By the prolific writer, Mr Anonymous
It has happened before, and will continue happening – there will always be parents who want their daughters to 'bring home the bacon'. It boils down to two things – materialism and face.
On the one hand, face is lost in the community when the daughters are known to work in that industry. If, however, the daughter sends back a lot of money, many parents will build as large a house as possible to 'regain' face instead of using the money to invest in a small business or something.
Once they have a big house, they have regained face. But they also want more money to improve their 'higher' status. So you come to the materialism bit where they have to prove to their neighbours that not only do they now have a larger place to stay in, they can afford a better lifestyle without lifting a finger.
This tends to push the source of it all into the background, and others, looking at the 'success' story, also want to 'improve' their lifestyle. So it perpetuates itself.
This is a typical attitude, you will never change it, and it has nothing at all to do with whether you are a farang or not. Forget about 'loss of funds'. It is the attitude of the parents, and their love of money and material things makes them turn a blind eye to any professed morals.
You are just another more accessible source to them.
Note: It was quite common for one or two of the female children to be given the 'responsibility' of helping the rest. In a farming family, she does not do much farm work, but does the cooking for all, keeps an eye on everyone else's kids, cleans the house, etc. In more recent times, she does basically the same thing while everyone else goes to school, and so misses out on an education. 'Helping' the rest by lying on your back is stretching the concept a bit too far.
She's your wife, you've agreed on terms with her, stick to them. If she wants to contribute to someone else's well-being, it comes out of her allowance. If you're still feeling guilty about it, go back up and re-read 'ATTITUDE'.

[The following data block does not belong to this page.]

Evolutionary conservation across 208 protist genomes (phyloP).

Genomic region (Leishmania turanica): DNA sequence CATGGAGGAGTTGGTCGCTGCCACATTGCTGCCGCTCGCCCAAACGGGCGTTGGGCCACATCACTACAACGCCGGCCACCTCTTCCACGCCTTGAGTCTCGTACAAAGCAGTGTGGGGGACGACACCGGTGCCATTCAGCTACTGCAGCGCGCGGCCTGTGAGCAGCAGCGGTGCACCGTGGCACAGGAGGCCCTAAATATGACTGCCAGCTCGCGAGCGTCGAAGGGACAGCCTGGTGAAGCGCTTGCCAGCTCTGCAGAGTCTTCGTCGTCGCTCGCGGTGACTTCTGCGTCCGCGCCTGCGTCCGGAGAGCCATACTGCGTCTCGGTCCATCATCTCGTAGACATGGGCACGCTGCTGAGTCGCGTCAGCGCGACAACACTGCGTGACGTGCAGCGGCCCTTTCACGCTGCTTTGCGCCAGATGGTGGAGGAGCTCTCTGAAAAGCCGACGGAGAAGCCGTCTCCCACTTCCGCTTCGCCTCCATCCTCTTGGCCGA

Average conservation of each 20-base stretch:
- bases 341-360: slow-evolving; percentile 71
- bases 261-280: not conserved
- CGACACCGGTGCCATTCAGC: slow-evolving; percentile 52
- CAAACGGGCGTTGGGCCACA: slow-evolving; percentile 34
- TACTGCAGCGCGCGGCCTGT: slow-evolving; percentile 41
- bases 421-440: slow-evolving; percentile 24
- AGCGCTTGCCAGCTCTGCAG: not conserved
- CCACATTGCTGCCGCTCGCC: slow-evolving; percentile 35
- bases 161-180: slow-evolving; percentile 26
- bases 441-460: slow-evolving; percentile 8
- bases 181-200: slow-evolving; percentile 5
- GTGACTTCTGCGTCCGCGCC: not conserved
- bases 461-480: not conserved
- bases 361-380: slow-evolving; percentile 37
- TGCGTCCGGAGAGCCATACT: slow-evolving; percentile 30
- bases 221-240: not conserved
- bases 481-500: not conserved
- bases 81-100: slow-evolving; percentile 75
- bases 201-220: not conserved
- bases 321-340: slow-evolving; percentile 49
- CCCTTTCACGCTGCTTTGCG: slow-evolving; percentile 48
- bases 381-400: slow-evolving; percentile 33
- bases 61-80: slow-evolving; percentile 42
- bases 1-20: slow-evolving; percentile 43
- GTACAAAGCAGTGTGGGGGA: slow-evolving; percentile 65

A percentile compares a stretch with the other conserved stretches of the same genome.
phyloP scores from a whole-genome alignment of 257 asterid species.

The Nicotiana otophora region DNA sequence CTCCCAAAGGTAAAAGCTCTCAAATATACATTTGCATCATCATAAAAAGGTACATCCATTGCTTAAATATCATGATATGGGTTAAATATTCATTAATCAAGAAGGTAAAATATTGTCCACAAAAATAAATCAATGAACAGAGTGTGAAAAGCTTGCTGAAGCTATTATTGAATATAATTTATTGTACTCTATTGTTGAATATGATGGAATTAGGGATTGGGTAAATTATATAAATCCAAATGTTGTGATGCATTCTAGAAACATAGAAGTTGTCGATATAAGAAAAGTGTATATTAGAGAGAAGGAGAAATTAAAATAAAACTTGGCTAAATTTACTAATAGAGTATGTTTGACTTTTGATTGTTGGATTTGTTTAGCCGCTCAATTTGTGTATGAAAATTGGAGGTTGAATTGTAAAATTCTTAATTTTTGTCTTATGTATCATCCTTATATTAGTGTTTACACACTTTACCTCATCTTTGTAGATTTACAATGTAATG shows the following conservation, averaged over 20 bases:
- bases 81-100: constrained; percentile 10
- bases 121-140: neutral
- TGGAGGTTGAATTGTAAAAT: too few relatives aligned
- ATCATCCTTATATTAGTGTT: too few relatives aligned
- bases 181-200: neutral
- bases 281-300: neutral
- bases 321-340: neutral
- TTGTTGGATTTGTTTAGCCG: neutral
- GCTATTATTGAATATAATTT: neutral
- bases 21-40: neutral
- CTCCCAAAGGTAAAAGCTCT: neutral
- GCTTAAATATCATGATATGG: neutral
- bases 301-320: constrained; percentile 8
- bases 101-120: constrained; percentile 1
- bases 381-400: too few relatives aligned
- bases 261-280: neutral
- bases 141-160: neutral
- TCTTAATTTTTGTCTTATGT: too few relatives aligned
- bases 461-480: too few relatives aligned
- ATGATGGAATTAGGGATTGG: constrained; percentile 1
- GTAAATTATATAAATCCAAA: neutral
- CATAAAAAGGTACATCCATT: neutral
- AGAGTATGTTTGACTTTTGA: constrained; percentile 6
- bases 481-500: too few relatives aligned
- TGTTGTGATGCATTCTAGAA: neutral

In a way, your friend with the Thai wife is correct in saying that you worry too much about being 'accepted'. From the situation you've painted, acceptance seems to be tied in with cash flow. True acceptance is not related to that.
Something else that struck me as not being pointed out in Stickman's pages (sorry ,stick; I haven't read the lot so I could be wrong) is that many farangs go back to their wife's villages and actually help them build nice houses in the middle of nowhere, and then proceed to make their own lives miserable by trying to live with that community and gain 'acceptance'. You are just perpetuating the ATTITUDE. It makes more sense to go build your life somewhere else in the kingdom where you, the farang, are comfortable and can actually make a living from. If you and your wife love each other, both of you will try to make it work, and you'll probably gain genuine acceptance from the community you've decided to set up home in. They won't have a fixed ATTITUDE.
Dowry is just that; a tradition. Yes, it is actually in the law books (I'll have to dig out my official English translation) and the different variations of it.
The typical dowry is normally agreed on before the engagement and / or marriage ceremony. I've sat in on one or two myself. Many of the family members of both families sit down together, and one representative from each will negotiate. The representative is not necessarily a member of the family, just a good negotiator. Another thing I will point out – while the dowry may go to the bride's family, the bride's family may also be expected to pay for the wedding ceremony – typically the whole village! Thus the negotiations and mutual agreement.
Don't kid yourself that the parents know the 'worth' of their daughter. They know. In your situation, they just want to see how much they can milk out of you. By contributing a sum such as you have for a funeral, there should be no reason why you should fork out for anything else.
Note that I'm only pointing out one facet of a situation. Many people do have happy marriages, with the parents and family accepting them without conditions, as family members.
Many (myself included) do pay a dowry. Whether it comes back or not is beside the point. It normally ends up paying for the festivities.
Consider her acceptance by your side of the family as well.
Decide where both of you are going to reside, in the kingdom or outside. Either way, there are going to be a lot of concessions made.
FOOD FOR THOUGHT
If you are going to have kids, which side of the family would you let them visit or stay with when they get older?
This good advice was a response by a reader to the fellow whose submission titled "Advice Please" was published a few days ago. The writer offered it as a submission. Lots of good points.